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In certain cases, all editors are allowed to submit modifications, but review is required for some editors, depending on certain conditions.For example, the German Wikipedia maintains "stable versions" of articles, Although changes are not systematically reviewed, the software that powers Wikipedia provides certain tools allowing anyone to review changes made by others.The article revealed that since 2007, Wikipedia had lost a third of its volunteer editors, and those still there have focused increasingly on minutiae.In January 2007, Wikipedia entered for the first time the top-ten list of the most popular websites in the US, according to com Score Networks.Sometimes editors commit vandalism by removing content or entirely blanking a given page.Less common types of vandalism, such as the deliberate addition of plausible but false information to an article can be more difficult to detect.This article is about this online encyclopedia itself. For Wikipedia's visitor introduction, see Wikipedia: About. The following year, Time magazine stated that the open-door policy of allowing anyone to edit had made Wikipedia the biggest and possibly the best encyclopedia in the world, and was a testament to the vision of Jimmy Wales.Nupedia was initially licensed under its own Nupedia Open Content License, but even before Wikipedia was founded, Nupedia switched to the GNU Free Documentation License at the urging of Richard Stallman.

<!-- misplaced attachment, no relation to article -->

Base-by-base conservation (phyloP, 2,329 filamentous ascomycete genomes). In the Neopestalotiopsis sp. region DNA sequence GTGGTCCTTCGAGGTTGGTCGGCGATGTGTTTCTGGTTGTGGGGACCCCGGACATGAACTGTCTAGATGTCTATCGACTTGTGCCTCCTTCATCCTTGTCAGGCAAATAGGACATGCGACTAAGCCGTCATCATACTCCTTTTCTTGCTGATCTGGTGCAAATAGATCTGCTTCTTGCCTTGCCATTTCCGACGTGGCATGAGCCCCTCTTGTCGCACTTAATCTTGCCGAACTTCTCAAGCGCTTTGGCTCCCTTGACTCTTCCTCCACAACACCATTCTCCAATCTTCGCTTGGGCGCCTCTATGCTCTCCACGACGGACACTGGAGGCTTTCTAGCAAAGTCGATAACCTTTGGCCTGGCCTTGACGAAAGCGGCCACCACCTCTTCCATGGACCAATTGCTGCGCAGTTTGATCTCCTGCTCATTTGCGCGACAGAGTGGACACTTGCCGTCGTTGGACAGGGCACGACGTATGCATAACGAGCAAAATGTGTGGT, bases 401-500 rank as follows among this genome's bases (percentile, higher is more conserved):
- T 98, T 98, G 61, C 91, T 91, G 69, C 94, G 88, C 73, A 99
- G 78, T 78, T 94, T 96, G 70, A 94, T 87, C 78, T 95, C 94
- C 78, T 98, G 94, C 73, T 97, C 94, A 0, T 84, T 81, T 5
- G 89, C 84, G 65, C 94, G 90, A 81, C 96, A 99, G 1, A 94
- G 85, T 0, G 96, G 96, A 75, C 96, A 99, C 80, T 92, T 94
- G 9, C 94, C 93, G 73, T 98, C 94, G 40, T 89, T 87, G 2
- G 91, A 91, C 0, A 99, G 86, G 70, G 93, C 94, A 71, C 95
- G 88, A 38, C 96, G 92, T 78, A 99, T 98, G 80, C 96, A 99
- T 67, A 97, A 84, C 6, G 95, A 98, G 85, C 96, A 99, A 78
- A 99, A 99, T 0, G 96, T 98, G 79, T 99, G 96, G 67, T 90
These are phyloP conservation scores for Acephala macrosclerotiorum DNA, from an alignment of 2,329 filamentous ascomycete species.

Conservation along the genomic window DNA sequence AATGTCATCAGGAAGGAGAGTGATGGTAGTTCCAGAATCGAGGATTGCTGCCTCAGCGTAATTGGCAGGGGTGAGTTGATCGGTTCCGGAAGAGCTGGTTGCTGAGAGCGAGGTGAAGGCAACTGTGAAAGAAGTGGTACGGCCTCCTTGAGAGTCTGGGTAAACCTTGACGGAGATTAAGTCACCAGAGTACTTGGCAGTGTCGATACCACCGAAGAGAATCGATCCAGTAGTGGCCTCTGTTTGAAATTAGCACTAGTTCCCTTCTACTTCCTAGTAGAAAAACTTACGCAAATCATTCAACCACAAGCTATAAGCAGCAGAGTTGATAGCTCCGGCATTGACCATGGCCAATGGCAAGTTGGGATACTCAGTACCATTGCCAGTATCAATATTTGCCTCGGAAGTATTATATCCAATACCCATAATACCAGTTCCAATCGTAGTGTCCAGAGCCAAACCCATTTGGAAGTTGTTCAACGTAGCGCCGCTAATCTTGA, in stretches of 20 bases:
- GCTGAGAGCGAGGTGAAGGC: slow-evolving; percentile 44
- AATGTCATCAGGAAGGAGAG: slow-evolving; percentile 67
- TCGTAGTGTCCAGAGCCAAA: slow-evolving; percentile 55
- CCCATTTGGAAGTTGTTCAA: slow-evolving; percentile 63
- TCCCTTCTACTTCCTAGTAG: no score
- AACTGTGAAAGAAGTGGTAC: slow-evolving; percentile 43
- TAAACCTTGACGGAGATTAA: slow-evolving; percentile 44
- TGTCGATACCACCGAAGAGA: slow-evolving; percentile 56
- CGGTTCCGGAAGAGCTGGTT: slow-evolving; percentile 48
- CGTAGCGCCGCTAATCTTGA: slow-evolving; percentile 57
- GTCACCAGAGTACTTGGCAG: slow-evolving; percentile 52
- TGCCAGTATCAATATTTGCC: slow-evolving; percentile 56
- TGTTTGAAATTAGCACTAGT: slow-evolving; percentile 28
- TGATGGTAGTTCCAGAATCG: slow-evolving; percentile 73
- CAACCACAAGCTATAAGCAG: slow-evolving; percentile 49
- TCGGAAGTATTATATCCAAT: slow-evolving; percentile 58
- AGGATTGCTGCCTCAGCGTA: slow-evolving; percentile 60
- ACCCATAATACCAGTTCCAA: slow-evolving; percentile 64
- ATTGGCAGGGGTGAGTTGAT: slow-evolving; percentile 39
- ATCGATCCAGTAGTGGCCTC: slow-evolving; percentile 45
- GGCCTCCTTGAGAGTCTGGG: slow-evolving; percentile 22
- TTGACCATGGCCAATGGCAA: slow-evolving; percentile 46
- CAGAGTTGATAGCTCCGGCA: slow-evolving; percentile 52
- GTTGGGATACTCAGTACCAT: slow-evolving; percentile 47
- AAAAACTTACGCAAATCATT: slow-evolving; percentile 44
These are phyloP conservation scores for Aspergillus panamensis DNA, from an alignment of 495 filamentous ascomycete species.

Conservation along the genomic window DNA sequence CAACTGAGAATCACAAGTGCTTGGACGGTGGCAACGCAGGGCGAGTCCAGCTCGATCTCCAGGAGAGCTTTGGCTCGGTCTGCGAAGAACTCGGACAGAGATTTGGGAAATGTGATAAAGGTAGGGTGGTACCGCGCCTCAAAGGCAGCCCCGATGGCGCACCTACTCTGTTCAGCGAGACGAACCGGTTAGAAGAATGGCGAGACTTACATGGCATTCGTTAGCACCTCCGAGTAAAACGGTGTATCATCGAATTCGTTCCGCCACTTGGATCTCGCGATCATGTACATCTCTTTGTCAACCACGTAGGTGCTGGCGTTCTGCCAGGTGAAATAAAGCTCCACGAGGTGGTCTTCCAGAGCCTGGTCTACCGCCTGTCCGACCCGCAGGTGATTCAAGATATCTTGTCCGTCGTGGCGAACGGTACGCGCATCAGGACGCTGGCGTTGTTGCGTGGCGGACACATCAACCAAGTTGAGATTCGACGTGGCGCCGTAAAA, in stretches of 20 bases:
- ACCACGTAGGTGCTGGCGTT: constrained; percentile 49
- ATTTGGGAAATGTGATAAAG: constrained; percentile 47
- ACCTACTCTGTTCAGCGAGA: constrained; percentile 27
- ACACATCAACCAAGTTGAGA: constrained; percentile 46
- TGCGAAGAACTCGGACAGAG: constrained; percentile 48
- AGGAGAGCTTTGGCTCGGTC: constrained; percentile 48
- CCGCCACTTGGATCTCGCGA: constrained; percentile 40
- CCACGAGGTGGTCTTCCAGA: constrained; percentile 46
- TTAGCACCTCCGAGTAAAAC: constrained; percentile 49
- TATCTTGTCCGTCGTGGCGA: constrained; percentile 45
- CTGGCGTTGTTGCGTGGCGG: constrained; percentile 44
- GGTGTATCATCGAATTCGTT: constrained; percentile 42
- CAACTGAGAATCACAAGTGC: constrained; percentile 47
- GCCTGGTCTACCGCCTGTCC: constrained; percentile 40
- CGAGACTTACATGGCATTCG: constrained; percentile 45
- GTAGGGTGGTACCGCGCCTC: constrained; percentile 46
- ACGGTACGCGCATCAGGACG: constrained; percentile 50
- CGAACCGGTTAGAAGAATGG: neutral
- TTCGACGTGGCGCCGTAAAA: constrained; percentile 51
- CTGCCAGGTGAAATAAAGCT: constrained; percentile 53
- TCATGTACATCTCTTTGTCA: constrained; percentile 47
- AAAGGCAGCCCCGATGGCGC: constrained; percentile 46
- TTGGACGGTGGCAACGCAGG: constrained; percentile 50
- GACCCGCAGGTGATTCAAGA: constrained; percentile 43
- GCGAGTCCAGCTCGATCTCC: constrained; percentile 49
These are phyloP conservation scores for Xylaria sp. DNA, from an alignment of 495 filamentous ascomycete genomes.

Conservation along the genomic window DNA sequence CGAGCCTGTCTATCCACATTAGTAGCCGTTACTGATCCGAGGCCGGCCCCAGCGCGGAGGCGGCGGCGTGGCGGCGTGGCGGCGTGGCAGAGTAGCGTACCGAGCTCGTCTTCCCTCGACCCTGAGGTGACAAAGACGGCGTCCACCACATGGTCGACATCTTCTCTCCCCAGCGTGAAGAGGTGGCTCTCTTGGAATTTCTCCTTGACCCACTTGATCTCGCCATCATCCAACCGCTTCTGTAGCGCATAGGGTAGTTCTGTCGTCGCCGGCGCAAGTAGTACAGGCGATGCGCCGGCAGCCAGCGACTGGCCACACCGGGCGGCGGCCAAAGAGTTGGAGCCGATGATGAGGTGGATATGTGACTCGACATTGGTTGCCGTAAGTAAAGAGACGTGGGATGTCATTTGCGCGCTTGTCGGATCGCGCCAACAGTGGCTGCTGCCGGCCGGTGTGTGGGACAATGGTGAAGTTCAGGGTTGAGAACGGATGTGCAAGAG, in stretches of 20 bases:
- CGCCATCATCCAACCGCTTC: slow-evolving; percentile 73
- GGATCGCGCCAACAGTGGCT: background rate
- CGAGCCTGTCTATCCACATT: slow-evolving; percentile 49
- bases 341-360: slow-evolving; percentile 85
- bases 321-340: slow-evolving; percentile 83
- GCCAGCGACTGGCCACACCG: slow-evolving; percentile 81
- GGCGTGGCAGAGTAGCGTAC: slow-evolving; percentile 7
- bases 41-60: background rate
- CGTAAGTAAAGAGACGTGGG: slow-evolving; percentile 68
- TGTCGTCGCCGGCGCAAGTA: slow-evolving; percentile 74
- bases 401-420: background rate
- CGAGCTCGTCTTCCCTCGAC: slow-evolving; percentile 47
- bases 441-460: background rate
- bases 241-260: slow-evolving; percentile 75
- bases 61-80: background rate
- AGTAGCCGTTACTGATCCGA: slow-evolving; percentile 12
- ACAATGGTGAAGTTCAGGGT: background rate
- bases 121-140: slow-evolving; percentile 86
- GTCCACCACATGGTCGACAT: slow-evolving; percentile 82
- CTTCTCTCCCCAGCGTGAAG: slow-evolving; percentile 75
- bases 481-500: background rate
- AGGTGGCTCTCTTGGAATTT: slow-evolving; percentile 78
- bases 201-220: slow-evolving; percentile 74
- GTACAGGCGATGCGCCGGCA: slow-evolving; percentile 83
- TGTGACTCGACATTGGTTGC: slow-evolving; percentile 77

Two years later, in 2011, Wales acknowledged the presence of a slight decline, noting a decrease from "a little more than 36,000 writers" in June 2010 to 35,800 in June 2011.
In the same interview, Wales also claimed the number of editors was "stable and sustainable".
A 2013 article titled "The Decline of Wikipedia" in MIT's Technology Review questioned this claim.
Seigenthaler was falsely presented as a suspect in the assassination of John F. Seigenthaler, the founding editorial director of USA Today and founder of the Freedom Forum First Amendment Center at Vanderbilt University, called Wikipedia co-founder Jimmy Wales and asked whether he had any way of knowing who contributed the misinformation.
Wales replied that he did not, although the perpetrator was eventually traced. Special interest groups have engaged in edit wars to advance their own political interests.